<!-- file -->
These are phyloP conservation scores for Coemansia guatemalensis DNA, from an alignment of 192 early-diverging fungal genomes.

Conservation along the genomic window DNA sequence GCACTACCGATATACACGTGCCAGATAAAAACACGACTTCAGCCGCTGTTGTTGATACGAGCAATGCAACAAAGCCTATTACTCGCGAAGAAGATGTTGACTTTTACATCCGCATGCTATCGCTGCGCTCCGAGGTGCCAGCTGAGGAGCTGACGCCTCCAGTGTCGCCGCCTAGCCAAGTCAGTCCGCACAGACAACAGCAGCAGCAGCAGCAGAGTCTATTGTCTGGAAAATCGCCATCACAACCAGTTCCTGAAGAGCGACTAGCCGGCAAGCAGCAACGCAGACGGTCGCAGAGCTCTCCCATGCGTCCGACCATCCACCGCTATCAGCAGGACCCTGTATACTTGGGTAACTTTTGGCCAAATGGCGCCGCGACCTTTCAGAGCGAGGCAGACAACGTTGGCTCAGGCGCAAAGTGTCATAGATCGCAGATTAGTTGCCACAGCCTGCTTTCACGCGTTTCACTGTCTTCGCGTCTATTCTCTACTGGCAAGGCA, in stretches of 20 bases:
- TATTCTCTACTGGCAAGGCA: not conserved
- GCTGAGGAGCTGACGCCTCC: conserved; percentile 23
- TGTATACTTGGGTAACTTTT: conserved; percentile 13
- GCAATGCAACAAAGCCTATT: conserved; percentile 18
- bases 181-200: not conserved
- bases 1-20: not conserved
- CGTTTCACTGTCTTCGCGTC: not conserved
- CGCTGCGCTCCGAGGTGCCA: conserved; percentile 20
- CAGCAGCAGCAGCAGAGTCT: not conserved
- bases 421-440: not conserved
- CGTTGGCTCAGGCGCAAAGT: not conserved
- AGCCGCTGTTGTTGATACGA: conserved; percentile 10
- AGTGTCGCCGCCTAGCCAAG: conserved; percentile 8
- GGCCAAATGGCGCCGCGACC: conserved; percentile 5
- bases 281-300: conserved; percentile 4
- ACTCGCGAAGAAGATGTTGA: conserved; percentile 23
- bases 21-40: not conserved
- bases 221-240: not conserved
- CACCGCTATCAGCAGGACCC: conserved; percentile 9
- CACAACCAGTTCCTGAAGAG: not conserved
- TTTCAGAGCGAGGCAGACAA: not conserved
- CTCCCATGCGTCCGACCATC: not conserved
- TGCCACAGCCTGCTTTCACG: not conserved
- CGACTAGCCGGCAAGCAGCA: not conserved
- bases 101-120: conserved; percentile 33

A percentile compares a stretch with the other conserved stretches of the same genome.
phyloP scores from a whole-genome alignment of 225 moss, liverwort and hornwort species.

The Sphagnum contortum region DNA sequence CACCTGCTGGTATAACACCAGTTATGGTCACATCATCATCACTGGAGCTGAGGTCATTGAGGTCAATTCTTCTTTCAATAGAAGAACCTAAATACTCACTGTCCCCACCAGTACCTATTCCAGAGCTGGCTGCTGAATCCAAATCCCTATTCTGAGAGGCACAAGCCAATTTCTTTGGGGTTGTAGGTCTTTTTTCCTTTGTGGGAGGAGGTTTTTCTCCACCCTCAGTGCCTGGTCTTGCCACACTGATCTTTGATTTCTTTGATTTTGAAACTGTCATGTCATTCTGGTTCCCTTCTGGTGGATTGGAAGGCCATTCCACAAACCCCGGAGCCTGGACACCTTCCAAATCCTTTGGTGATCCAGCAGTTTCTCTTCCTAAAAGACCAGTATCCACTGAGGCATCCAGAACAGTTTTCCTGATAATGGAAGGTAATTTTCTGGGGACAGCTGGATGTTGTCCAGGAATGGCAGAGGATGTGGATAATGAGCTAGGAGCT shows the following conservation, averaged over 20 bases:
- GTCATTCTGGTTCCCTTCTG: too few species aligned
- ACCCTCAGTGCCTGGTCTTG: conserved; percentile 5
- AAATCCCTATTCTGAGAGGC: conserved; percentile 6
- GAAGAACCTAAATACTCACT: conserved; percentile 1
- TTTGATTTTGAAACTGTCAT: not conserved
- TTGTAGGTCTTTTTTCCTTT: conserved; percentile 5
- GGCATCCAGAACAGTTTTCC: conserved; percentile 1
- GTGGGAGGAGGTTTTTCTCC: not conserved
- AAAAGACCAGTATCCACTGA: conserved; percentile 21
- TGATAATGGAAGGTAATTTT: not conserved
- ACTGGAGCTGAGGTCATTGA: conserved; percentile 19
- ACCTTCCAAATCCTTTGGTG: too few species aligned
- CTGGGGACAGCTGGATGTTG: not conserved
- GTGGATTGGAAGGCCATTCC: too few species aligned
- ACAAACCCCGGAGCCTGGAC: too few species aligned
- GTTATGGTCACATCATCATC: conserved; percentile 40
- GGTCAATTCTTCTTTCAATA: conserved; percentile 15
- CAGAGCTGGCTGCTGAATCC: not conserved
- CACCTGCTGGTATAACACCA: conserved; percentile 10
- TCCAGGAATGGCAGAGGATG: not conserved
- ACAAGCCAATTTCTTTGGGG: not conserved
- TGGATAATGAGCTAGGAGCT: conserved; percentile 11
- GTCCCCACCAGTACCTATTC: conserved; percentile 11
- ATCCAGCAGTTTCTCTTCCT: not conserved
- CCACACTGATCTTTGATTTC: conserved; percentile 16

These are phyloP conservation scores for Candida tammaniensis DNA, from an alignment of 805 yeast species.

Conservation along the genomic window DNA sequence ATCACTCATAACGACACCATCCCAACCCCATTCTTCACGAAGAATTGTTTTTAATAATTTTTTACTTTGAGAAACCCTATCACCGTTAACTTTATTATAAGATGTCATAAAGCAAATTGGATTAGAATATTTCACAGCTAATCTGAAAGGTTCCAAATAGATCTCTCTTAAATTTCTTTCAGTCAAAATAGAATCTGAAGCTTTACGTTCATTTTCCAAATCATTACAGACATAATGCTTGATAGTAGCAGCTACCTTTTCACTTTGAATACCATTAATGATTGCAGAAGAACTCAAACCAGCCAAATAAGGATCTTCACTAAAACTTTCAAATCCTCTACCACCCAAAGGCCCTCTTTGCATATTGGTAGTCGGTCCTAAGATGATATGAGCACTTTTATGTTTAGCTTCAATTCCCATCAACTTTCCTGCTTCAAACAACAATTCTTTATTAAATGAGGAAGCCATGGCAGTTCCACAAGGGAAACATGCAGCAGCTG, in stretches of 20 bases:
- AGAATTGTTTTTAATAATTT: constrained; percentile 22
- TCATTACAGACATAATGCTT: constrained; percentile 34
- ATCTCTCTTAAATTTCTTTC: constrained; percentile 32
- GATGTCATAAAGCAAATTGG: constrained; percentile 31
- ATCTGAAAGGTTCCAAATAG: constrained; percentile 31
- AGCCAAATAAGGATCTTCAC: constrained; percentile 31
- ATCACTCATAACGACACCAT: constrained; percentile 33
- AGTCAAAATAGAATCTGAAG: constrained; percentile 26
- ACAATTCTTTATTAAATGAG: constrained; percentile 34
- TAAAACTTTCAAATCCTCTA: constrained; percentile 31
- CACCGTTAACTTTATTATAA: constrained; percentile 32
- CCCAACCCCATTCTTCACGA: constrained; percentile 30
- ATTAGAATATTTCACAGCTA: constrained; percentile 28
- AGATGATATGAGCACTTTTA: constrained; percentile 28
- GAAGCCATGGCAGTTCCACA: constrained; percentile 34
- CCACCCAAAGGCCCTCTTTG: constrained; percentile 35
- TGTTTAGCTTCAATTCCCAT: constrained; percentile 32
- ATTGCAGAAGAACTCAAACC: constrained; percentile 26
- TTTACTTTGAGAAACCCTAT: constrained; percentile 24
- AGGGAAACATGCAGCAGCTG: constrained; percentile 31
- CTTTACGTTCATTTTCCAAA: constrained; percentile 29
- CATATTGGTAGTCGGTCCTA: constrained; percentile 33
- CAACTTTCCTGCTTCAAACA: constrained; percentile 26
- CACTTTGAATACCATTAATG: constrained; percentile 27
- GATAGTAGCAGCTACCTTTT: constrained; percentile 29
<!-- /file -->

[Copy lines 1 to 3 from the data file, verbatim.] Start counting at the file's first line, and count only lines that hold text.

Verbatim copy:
These are phyloP conservation scores for Coemansia guatemalensis DNA, from an alignment of 192 early-diverging fungal genomes.

Conservation along the genomic window DNA sequence GCACTACCGATATACACGTGCCAGATAAAAACACGACTTCAGCCGCTGTTGTTGATACGAGCAATGCAACAAAGCCTATTACTCGCGAAGAAGATGTTGACTTTTACATCCGCATGCTATCGCTGCGCTCCGAGGTGCCAGCTGAGGAGCTGACGCCTCCAGTGTCGCCGCCTAGCCAAGTCAGTCCGCACAGACAACAGCAGCAGCAGCAGCAGAGTCTATTGTCTGGAAAATCGCCATCACAACCAGTTCCTGAAGAGCGACTAGCCGGCAAGCAGCAACGCAGACGGTCGCAGAGCTCTCCCATGCGTCCGACCATCCACCGCTATCAGCAGGACCCTGTATACTTGGGTAACTTTTGGCCAAATGGCGCCGCGACCTTTCAGAGCGAGGCAGACAACGTTGGCTCAGGCGCAAAGTGTCATAGATCGCAGATTAGTTGCCACAGCCTGCTTTCACGCGTTTCACTGTCTTCGCGTCTATTCTCTACTGGCAAGGCA, in stretches of 20 bases:
- TATTCTCTACTGGCAAGGCA: not conserved